Mental and Bihavioural Disorders

Non-psychotic disorders

  • Mood (affective) non-psychotic disorders (depression, mania, bipolar disorder)
  • Anxiety disorders and phobias, and obsessive-compulsive disorders
  • Dissociative disorders, somatoform disorders, posttraumatic stress syndrome, etc.

What are non-psychotic affective disorders

Affective disorders entail mood disorders from extreme emotional lows (depression) to highs (mania). In some individuals the mood is dominantly low, and some people experience phases of extreme emotional lows and extreme emotional highs (which is also not pleasant, especially for their surroundings). Rarely do people have only episodes of emotional highs. Mood swings are accompanied by changes of the person’s activities. The terms that you may encounter as used by psychiatrists to designate such disorders are depressive episodes, manic episodes, bipolar disorder, etc. Some mood disorders may occur as reactions to certain events and stress, and others may be the consequences of the overall personal history and the structure of the given person.

There is also such a thing as hypomania (the slightly elevated mood, which may be a personality trait of someone individuals). Such people are often full of energy and ideas, communicative, and can also be very inventive and creative. When hypomania is mild and an inherent part of a functional personality, such people are not treated, but rather we call them “the lucky ones”.

Depression, Mania, Cyclothymia, Dysthymia

Depression can be mild, moderate or severe. It features low mood, lack of energy, decreased activity. In a depressive phase or state, the capacity for enjoyment and happiness is diminished, interests are decreased, it is difficult to concentrate and pay attention. The person is chronically fatigued and activities that otherwise are not demanding cannot be completed. Appetite and sleep are disrupted (sometimes increased, sometimes decreased). Self-confidence and self-worth are reduced, accompanied by ideas of guilt and worthlessness. There is a sense that life is tasteless, senseless, unbearable and that it is such in essence. If the person recalls ever feeling good, they have a sense that it was fake, that actual life is as they experience it presently.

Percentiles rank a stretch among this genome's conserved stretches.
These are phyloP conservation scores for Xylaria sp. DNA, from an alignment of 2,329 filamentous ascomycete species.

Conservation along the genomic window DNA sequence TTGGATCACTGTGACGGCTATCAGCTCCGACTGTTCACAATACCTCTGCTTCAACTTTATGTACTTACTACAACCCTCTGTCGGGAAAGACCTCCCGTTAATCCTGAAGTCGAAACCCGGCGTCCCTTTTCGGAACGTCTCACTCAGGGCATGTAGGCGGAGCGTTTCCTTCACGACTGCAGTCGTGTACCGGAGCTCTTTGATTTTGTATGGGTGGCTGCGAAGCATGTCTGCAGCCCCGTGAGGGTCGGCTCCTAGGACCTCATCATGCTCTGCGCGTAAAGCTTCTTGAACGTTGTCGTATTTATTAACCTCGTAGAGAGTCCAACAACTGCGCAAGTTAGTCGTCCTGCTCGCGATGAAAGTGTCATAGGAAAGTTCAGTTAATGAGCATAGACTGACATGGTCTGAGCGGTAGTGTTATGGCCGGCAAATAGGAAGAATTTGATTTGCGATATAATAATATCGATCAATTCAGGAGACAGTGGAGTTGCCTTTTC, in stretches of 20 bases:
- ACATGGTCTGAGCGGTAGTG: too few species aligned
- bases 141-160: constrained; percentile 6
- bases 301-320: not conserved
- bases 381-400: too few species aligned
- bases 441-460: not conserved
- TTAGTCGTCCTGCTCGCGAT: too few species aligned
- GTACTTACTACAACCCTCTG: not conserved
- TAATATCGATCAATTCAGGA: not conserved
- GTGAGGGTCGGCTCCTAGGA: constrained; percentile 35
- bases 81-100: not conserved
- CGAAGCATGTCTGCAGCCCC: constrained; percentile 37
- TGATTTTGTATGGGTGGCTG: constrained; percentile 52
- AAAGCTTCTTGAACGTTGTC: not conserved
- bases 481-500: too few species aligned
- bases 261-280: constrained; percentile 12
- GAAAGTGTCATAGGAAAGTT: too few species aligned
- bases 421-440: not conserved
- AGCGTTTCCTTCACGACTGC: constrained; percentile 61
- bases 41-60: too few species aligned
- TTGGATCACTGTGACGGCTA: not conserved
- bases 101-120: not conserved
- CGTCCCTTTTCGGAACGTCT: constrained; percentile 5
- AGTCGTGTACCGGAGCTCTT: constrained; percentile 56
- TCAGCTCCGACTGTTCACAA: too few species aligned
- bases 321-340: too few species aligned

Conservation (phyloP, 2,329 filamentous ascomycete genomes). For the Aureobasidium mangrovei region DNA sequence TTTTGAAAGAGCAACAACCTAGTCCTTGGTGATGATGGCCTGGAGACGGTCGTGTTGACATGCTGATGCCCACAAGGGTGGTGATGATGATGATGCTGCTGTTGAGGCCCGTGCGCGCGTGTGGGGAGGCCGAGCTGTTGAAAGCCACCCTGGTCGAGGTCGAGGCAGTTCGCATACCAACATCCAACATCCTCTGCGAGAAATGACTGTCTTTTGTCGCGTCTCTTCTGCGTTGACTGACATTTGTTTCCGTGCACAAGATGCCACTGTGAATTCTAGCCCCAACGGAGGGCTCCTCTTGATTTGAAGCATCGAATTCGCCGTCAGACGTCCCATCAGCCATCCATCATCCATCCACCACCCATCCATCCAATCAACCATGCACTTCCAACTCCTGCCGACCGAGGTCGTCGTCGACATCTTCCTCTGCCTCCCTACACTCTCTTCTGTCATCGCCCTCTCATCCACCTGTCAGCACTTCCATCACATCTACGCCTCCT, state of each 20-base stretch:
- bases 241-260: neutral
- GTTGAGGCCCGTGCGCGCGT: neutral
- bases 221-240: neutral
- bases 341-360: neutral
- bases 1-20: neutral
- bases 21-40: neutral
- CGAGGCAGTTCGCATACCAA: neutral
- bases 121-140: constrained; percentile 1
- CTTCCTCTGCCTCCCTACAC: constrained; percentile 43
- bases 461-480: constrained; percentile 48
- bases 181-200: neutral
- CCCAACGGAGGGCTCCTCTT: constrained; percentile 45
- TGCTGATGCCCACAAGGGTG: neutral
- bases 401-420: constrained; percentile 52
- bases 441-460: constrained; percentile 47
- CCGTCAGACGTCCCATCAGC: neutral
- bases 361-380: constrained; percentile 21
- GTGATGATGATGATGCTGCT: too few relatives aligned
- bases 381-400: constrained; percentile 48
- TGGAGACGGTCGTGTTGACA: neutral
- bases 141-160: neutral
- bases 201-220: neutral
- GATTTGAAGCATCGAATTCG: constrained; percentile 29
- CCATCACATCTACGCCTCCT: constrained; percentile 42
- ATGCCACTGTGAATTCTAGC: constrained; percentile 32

Depression can also manifest itself both through physical symptoms and through concern for one’s own health. Generally, depression features a loss of interest, enjoyment, lack of sexual desire and anxiety to physical agitation. It often also includes insomnia.

In some cases depression is manifest in the morning, with waking up early, and some people feel relatively good in the morning, but their mood decreases after dark. Severe depression can sometimes lead to suicidal thoughts, plans, attempted suicide and actual suicide.

Brochure on suicide

Suicide: The Forever Decision
by Paul Quinnett


Manic episodesfeature euphoria, which may reach the intensity of uncontrolled excitement. The increased energy leads to hyperactivity, the need for constant talking, the inability to maintain attention, jumping from one topic to another. Such a state may include a feeling of grandiosity, excessive self-confidence, as well as a lack of social inhibitions, which may lead to impulsive and uncontrolled inappropriate behaviour. There is a reduced need for sleep. Manic persons may also have a characteristic appearance, which corresponds to the internal mood. Manic episodes are usually brief and are followed by depression. When depression and mania alternate, then it is a case of bipolar disorder.

Cyclothymia entails an unstable mood, consisting of longer periods of depression, which is occasionally interrupted by episodes of elation. Such episodes never achieve the intensity of bipolar disorder.

Dysthymia is a chronic depressive mood, of mild intensity and lasting several years. Dysthymia implies that the mood is not so low that it could be labelled as depression and can sometimes be considered as the person’s disposition given its duration. The person may think that life is simply like that and be surprised when psychotherapy leads to them feeling joy and full satisfaction with life.


What Are Anxiety Disorders And Phobias?

Anxiety disorders are disorders where anxiety symptoms are most prominent, but are not the direct reaction to life events. Anxiety is most often an accompanying symptom of other mental disorders, such as depression, obsessive behaviour, etc. Anxiety and depression can be combined into a mixed anxiety and depressive disorder.

Anxiety Disorder, Panic Disorders (Panic Attacks), Phobias

Anxiety disorder

The symptoms of anxiety disorder include a feeling of tension, nervousness, muscular tension, excessive perspiration, light-headedness, heart racing and other unpleasant physical sensations that occur in certain situations. The physical symptoms are accompanied by a sense of indistinct dread, concern which may be specifically or vaguely defined.

Panic disorder (panic attack)